TECH
11/23/2010 01:34 pm ET Updated May 25, 2011

Verizon Calls For Rewrite Of 'Broken' Telecom Rules

Verizon has not been shy about entering the policy debate. Earlier this year, Verizon, together with Google, outlined an Internet policy proposal that suggested one way of enforcing net neutrality laws.

Now, Verizon has released a statement calling for Congress to rewrite the country's "broken" telecom rules.

There's no beating around the bush: the press release is titled "Congress Needs to Update the Nation's Antiquated and Anti-Competitive Telecom Rules."

Telecommunications policies are "broken," Verizon states. More specifically, Tom Tauke, Verizon executive vice president of public affairs, policy, and communications, wants Congress to revamp the FCC's authority.

He did not mince words in explaining his gripe. "The grinding you hear are the gears churning as policymakers try to fit fast-changing technologies and competitive markets into regulatory boxes built for analog technologies and monopoly markets," Tauke said.

He took issue with the FCC's approach to net neutrality, arguing that the agency was too focused on addressing Internet service providers' handling of web traffic, while overlooking "the activities of those who control operating systems or applications is that the FCC looks at the world from the standpoint of its jurisdiction rather than from the perspective of the consumer."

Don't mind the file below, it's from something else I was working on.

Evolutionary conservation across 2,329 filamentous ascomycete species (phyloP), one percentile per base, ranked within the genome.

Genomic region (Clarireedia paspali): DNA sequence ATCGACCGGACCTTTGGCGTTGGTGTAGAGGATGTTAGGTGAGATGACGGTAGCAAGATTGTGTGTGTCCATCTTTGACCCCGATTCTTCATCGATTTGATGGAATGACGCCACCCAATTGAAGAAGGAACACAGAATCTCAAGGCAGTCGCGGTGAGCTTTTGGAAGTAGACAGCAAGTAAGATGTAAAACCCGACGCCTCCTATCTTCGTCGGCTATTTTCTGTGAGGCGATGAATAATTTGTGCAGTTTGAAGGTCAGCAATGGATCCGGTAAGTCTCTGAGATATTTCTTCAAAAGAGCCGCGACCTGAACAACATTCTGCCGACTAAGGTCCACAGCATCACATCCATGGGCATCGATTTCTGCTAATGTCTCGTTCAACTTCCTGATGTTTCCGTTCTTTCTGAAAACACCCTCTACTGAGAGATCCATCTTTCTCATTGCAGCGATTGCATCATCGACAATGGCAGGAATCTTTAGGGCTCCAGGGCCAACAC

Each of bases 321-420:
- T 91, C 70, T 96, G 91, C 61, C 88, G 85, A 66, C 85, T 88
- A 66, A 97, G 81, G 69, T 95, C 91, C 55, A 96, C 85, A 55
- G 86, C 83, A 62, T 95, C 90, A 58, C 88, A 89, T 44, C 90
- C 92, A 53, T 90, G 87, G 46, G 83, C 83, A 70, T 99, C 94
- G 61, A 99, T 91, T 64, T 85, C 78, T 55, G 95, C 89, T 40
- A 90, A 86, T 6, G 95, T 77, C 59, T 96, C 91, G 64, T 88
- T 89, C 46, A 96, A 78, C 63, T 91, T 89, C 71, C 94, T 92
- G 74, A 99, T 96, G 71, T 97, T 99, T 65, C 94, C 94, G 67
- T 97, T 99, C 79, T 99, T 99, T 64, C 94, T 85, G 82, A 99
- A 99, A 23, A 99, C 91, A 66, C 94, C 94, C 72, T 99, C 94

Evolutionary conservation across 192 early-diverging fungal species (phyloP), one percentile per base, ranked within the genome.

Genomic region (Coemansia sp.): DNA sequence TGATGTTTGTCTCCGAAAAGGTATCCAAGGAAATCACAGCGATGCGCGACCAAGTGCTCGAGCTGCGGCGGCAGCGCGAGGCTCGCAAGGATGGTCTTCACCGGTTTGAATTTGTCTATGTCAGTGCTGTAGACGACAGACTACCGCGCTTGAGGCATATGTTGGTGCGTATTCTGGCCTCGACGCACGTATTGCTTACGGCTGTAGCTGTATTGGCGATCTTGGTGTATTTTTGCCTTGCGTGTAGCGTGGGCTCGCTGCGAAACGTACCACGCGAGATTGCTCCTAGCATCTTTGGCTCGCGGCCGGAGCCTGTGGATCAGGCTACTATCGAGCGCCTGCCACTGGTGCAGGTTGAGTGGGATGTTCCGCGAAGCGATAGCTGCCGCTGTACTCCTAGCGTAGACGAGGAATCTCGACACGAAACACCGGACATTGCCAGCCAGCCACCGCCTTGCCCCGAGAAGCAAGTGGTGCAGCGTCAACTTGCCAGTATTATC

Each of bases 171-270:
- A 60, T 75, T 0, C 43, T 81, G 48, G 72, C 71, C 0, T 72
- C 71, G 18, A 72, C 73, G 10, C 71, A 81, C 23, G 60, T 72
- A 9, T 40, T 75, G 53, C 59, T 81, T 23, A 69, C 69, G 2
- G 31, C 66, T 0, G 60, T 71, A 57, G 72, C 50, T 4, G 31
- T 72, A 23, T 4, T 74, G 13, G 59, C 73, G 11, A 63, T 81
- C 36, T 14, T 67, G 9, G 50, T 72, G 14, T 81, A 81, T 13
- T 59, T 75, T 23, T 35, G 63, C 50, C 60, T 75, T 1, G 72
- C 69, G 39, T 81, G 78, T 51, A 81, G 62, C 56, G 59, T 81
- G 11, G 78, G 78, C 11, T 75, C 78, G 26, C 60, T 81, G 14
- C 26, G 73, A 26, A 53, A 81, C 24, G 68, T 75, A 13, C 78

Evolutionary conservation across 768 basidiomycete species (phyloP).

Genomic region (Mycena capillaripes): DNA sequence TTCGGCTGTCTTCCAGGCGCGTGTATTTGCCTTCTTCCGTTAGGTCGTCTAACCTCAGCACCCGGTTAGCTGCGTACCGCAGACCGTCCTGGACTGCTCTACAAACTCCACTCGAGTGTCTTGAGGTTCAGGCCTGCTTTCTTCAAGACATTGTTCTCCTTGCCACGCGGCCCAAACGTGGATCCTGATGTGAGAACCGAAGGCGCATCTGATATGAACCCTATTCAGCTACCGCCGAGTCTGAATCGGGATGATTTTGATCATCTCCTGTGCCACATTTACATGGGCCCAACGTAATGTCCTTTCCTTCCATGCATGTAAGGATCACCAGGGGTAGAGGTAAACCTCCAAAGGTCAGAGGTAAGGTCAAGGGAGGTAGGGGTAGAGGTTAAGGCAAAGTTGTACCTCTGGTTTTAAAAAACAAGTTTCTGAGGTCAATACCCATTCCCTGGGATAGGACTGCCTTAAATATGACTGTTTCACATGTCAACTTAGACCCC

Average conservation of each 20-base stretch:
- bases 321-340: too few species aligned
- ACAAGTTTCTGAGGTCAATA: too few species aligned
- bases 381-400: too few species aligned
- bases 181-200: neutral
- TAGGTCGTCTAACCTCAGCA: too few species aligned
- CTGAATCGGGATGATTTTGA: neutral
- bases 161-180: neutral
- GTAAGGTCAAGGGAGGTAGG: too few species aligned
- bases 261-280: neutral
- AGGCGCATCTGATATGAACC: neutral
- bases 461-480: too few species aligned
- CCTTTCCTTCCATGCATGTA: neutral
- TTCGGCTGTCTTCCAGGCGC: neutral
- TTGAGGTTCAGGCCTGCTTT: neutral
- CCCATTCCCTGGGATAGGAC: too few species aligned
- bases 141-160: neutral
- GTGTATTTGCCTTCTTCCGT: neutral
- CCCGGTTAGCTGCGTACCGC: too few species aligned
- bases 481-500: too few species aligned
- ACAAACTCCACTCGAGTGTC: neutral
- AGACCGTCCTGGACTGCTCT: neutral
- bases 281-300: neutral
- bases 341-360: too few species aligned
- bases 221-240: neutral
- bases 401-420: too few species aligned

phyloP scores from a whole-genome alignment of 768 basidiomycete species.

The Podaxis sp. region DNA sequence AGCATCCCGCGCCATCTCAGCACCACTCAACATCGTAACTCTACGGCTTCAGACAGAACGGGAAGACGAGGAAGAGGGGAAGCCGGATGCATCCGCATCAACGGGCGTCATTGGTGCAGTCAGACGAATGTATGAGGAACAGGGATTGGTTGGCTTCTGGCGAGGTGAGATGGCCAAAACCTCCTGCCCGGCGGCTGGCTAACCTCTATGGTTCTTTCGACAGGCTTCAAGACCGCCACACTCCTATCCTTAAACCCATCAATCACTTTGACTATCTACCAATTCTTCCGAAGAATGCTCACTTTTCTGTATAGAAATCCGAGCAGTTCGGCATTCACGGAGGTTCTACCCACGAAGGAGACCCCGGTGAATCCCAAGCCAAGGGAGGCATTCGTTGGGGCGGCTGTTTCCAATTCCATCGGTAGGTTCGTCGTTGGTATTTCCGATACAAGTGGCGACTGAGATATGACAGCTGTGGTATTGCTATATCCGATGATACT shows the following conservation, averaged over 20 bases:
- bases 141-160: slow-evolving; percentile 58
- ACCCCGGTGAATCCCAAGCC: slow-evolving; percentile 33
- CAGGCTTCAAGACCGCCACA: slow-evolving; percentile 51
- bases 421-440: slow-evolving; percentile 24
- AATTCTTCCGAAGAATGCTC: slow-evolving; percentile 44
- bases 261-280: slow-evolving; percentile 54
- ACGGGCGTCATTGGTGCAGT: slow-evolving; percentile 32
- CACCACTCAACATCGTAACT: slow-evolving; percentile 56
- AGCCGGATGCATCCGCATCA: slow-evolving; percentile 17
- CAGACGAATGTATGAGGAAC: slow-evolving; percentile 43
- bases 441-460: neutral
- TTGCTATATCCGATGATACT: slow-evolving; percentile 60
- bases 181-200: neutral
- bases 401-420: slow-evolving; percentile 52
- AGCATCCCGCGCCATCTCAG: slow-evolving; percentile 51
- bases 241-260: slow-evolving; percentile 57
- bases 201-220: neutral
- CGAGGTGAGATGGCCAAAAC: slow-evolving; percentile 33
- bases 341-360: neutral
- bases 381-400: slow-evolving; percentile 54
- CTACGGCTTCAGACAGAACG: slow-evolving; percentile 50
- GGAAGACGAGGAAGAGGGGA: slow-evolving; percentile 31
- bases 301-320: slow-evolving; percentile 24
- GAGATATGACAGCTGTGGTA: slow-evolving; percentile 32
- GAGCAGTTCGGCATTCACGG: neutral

Tauke's four proposals are the following:

The policy should be a federal framework. Because of the innovative nature of the marketplace, the framework should not involve anticipatory rulemaking, but rather principles that allow for case-by-case adjudication. The test for government intervention in the marketplace should be to prevent either harm to consumers or anti-competitive activity. And a single federal agency should be given clear jurisdiction. As part of any regulatory overhaul, Tauke said, safeguards surrounding cyber security and privacy need to be addressed. He also called for a revamping of the subsidy programs for universal access to communications.

Democratic lawmakers suggested earlier this year that they were considering making changes to the country's communications law. The FCC has also made moves to alter its jurisdiction. After a court ruled in favor of Comcast and found the FCC lacked the authority to enforce net neutrality, the FCC tried a "third way" that would reclassify broadband services.

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